Jobs, and Obama's Common Sense

Reuters reports that employers cut back on hiring, again, in the month of April. Certainly this is a very important outcome in an election year. The perceived health of the economy can play in favor or against the candidate – in the opposite direction. A perceived healthy economic outlook favors the incumbent President, but works against the challenger. If the economy is doing fine, why change the policy? But if it is not, the necessity for change seems obvious. Unemployment has been a central aspect of the economic recovery plan. Employment, it was promised, will increase and the American economy will take off to recovery again. Worried by the effect of employment figures on the electorate, Obama is urging the Congress to take "common sense ideas" to accelerate job creation. Luckily, common sense ideas are easy to find. Classic works as old as the Wealth of Nations by Adam Smith could reveal the common-sense that seems to be lacking in the recent economic policies. Unluckily, this is not the common sense that will most likely be discussed. It won't come as a surprise if the new "common sense ideas" are the same old failed ones but with a different semantics or frameworks. Spain followed similar policies to those of the United States, with fiscal stimulus as a central player. Today, Spain poses a great danger to the European Union. A comparison should be done with Germany, which despite no absence of fiscal stimulus, followed a more conservative policy and is in a better shape than other countries. Some common sense can sometimes be found looking beyond the political frontiers. Nicolas Cachanosky is a doctoral student in economics at Suffolk University, as well as a previous Sound Money Essay Contest winner. image:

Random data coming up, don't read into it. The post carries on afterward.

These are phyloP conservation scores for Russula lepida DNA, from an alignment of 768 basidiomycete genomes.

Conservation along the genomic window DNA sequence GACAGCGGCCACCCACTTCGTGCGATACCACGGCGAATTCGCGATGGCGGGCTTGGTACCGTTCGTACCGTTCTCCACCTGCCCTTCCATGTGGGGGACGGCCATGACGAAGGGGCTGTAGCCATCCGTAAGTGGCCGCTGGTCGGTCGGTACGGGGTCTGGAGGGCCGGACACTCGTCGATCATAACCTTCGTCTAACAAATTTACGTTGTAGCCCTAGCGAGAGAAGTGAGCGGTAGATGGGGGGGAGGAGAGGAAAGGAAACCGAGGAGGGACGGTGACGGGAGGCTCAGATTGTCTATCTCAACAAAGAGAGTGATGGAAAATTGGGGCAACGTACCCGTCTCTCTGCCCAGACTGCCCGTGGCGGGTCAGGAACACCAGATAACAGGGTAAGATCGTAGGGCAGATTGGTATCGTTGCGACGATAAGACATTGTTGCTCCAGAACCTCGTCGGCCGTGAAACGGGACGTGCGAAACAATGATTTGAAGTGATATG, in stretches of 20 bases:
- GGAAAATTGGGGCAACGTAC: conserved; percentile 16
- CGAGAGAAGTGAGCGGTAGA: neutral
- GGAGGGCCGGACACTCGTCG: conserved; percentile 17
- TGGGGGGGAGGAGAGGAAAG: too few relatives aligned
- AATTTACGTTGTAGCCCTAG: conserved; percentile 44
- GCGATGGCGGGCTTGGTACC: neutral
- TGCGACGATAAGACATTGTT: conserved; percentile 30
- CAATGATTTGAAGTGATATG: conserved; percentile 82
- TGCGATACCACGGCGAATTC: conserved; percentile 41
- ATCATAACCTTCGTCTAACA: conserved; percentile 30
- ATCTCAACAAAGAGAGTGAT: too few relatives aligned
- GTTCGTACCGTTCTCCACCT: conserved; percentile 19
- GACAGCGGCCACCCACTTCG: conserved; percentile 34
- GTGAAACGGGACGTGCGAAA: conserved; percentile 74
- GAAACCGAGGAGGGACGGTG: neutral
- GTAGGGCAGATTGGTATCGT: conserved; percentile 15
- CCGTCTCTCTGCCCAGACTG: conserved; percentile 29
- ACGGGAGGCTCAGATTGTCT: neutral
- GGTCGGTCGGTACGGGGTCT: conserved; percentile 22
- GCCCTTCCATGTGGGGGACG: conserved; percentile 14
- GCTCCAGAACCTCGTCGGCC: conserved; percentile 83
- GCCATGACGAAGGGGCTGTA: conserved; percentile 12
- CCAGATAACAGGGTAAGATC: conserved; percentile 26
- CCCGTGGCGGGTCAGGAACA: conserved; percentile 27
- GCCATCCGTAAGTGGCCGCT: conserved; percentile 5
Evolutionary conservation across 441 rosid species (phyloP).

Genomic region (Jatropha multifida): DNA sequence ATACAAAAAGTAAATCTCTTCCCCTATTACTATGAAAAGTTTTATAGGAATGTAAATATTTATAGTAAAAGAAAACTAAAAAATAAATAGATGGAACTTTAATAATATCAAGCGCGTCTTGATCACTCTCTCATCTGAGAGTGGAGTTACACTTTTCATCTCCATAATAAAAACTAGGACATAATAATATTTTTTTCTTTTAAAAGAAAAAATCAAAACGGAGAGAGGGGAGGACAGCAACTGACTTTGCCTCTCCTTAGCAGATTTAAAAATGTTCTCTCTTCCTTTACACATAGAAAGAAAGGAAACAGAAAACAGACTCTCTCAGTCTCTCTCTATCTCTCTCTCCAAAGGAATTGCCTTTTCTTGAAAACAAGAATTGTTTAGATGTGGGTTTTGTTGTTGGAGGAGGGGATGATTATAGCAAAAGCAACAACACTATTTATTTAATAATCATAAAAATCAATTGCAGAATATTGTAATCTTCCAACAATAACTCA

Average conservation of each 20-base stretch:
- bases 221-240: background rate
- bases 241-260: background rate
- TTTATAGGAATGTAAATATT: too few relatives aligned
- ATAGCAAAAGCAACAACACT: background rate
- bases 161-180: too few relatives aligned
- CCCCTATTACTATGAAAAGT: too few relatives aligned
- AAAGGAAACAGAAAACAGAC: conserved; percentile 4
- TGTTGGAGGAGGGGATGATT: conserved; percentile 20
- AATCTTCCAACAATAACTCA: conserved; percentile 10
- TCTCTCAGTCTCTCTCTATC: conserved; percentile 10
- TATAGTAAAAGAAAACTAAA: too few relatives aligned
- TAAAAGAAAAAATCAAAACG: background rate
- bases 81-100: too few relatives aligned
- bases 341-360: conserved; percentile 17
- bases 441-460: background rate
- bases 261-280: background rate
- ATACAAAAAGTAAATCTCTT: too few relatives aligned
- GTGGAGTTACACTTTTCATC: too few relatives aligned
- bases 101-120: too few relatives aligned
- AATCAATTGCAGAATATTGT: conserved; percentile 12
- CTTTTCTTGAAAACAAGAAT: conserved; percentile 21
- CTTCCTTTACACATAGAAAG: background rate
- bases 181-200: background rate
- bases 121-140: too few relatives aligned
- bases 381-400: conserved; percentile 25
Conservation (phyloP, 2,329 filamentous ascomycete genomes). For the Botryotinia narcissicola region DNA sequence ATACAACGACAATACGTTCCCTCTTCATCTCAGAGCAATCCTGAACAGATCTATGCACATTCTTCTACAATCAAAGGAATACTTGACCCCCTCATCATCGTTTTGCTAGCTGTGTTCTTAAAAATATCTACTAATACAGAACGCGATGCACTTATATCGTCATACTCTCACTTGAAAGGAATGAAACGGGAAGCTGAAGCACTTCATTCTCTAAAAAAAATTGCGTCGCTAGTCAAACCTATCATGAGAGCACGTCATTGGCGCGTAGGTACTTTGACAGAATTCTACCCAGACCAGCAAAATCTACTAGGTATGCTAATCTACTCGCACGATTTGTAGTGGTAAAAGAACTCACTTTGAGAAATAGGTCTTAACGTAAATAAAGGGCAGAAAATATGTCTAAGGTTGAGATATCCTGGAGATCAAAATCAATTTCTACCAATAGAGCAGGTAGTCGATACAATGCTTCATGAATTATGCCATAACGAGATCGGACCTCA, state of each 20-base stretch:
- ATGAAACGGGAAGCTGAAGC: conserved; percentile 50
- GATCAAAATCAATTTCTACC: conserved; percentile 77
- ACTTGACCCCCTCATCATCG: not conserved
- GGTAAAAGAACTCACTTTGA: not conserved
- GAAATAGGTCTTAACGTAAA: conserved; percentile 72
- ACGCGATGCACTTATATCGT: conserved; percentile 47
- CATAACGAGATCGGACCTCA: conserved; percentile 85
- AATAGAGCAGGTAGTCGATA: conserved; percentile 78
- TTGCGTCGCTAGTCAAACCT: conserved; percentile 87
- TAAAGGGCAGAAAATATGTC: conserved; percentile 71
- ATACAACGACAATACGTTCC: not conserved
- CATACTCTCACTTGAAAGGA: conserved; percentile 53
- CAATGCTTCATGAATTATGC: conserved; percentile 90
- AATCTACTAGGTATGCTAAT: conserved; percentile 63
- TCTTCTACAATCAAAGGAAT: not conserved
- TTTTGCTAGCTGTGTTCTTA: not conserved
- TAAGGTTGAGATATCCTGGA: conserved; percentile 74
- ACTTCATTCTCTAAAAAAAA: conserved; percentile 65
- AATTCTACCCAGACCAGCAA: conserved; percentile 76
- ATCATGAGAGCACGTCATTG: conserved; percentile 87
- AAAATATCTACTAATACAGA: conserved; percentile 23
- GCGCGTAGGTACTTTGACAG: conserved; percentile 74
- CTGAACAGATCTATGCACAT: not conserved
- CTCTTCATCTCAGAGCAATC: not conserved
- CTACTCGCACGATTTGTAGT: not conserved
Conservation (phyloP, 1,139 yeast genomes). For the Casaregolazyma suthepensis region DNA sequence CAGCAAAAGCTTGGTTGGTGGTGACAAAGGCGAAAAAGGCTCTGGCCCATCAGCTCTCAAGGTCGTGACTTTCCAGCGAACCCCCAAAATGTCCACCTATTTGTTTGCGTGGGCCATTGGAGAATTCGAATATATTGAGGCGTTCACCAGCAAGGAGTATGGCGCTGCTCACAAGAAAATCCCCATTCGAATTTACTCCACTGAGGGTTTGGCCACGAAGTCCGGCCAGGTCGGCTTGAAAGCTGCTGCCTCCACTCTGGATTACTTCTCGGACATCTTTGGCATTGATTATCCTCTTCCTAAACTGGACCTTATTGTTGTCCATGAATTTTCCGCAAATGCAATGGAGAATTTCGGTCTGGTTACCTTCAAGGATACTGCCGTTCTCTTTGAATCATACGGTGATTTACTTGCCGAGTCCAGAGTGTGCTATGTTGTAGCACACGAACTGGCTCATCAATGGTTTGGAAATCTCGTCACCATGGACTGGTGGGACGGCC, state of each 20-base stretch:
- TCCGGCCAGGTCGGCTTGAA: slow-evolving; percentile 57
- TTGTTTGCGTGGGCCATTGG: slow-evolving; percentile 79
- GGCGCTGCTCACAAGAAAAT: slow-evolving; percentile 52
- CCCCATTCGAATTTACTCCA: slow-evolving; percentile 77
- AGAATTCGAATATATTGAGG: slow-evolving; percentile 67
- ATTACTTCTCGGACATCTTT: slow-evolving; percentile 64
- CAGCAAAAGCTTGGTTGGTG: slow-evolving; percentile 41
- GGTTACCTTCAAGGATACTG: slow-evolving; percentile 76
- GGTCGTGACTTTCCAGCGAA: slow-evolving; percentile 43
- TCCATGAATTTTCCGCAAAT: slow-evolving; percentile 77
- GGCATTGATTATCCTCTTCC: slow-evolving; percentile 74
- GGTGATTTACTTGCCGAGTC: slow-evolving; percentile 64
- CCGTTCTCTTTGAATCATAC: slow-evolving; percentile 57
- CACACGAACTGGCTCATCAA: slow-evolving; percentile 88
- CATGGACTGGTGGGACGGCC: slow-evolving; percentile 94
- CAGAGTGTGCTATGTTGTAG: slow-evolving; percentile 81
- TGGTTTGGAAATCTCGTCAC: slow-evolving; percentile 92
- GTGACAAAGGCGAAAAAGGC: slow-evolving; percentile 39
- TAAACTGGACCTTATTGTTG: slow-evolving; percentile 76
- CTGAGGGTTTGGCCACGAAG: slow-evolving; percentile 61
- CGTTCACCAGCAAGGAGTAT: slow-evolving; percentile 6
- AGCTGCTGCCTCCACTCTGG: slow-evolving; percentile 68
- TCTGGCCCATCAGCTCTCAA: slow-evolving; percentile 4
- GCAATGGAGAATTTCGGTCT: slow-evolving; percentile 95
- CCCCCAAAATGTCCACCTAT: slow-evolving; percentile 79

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Nicolás Cachanosky, PhD

Nicolás Cachanosky is an Assistant Professor of Economics at Metropolitan State University of Denver. With research interests in monetary economics and macroeconomics, much of his recent work has focused on incorporating aspects of financial duration into traditional business cycle models. He has published articles in scholarly journals, including the Quarterly Review of Economics and Finance, Review of Financial Economics, and Journal of Institutional Economics. He is co-editor of the journal Libertas: Segunda Época. His popular works have appeared in La Nación (Argentina), Infobae (Argentina), and Altavoz (Peru).

Cachanosky earned his M.S. and Ph.D. in Economics at Suffolk University, his M.A. in Economics and Political Sciences at Escuela Superior de Economía y Administración de Empresas, and his Licentiate in Economics at Pontificia Universidad Católica Argentina.